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Rigs Rise: Could It Pressure Natural Gas Prices?

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Natural gas rigs

On October 14, 2016, the natural gas (UNG) (FCG) (BOIL) (GASL) (GASX) (UGAZ) (DGAZ) rig count was 105—11 more than the previous week. However, the number of active natural gas rigs fell by 87 over the past year. A year ago, there were 192 natural gas rigs.

The natural gas rig count for the week ending October 14 was 93.5% lower than its peak in 2008. The rig count reached a historic high of 1,606 in 2008.

The natural gas rig count for the week ending October 21 will be released by Baker Hughes (BHI) on October 21, 2016.

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Crude oil rigs and natural gas production

On October 14, the US crude oil rig count was 432—four more than the previous week. Despite the fall in the number of natural gas rigs since August 2008, natural gas production continued to rise. Apart from natural gas–targeted wells, natural gas is also often an associated product of crude oil (USO) (OIIL) (UWTI) (USL) extraction. Over the past ten years, natural gas production moved more in tandem with the crude oil rig count than with the natural gas rig count.

Rising crude oil prices after the subprime mortgage crisis kept the number of oil rigs rising until June 2014. With increasing crude oil extraction, the associated natural gas production also kept rising despite falling prices. Increasing rig efficiency also helped US natural gas companies produce more natural gas with fewer rigs.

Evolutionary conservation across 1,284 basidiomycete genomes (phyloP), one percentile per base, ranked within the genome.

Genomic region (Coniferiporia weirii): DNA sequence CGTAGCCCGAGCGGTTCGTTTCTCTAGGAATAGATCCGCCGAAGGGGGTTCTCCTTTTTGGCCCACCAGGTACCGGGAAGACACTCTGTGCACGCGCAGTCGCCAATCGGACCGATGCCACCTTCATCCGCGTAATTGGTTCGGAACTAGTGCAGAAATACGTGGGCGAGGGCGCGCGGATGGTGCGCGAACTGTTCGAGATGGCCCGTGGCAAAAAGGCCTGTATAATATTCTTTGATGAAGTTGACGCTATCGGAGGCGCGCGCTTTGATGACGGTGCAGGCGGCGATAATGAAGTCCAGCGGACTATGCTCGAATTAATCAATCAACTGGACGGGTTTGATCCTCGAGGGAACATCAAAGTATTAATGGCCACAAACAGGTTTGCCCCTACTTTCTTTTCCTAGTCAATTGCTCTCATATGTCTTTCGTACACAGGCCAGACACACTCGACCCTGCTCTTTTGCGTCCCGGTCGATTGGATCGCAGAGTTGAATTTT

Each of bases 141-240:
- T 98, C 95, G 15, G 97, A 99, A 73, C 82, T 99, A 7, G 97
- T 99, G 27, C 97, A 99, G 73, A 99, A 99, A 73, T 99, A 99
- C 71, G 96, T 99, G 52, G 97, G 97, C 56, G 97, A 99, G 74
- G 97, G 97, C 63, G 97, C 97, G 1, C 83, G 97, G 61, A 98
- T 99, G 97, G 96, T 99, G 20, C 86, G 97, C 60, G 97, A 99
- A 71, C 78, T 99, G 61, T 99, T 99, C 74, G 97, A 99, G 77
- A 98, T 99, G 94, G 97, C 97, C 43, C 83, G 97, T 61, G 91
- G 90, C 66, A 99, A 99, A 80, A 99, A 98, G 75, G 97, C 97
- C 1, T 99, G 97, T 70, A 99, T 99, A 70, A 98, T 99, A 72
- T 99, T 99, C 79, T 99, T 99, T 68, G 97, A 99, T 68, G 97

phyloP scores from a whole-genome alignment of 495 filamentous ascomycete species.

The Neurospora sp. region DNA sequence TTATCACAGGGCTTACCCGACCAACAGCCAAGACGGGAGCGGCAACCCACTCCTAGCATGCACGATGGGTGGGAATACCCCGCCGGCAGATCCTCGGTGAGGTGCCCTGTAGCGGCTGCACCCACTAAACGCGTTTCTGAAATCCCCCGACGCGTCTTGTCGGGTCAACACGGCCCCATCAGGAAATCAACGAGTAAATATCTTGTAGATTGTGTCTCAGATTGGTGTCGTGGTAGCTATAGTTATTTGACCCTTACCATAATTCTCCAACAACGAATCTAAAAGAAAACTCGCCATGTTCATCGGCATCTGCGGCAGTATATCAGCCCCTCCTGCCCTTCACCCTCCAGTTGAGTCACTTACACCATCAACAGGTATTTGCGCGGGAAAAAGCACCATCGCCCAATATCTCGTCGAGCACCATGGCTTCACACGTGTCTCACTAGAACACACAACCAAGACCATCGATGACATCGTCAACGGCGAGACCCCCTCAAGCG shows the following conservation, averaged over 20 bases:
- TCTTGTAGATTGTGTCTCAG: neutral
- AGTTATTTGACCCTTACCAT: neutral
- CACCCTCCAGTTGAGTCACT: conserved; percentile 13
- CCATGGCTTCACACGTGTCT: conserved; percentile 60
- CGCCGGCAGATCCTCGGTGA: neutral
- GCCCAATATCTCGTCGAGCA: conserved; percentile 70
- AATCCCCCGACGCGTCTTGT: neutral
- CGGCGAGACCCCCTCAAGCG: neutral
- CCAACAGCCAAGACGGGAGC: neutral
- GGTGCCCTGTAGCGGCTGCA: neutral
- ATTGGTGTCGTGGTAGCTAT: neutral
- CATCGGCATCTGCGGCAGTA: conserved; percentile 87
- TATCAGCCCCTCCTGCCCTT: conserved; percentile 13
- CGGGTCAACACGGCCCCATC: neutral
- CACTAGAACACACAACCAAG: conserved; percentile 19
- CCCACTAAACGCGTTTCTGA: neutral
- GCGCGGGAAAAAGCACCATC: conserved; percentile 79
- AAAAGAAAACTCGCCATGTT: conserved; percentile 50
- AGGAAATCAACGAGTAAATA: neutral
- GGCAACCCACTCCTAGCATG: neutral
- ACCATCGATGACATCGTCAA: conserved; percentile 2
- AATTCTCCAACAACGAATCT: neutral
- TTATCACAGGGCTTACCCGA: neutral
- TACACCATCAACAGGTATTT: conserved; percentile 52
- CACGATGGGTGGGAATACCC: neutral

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Rising oil rigs

So, the oil rig count—not just the natural gas rig count—will be important to watch alongside natural gas prices this week. It could be a bearish catalyst for natural gas. Between June 3 and October 14, 2016, oil rigs rose by 107—up 32.9% from the bottom.

Natural gas prices and ETFs

The above trend helped boost natural gas production and suppress natural gas prices despite a fall in the number of active natural gas rigs. If the number of oil and gas rigs keeps rising, it could boost natural gas production and pressure prices.

Given the impact on production and energy prices, rig counts impact ETFs such as the ProShares Ultra Oil & Gas ETF (DIG), the PowerShares DWA Energy Momentum Portfolio (PXI), the Vanguard Energy ETF (VDE), the iShares US Energy ETF (IYE), and the Fidelity MSCI Energy Index ETF (FENY).

In the next part of this series, we’ll discuss natural gas inventories.

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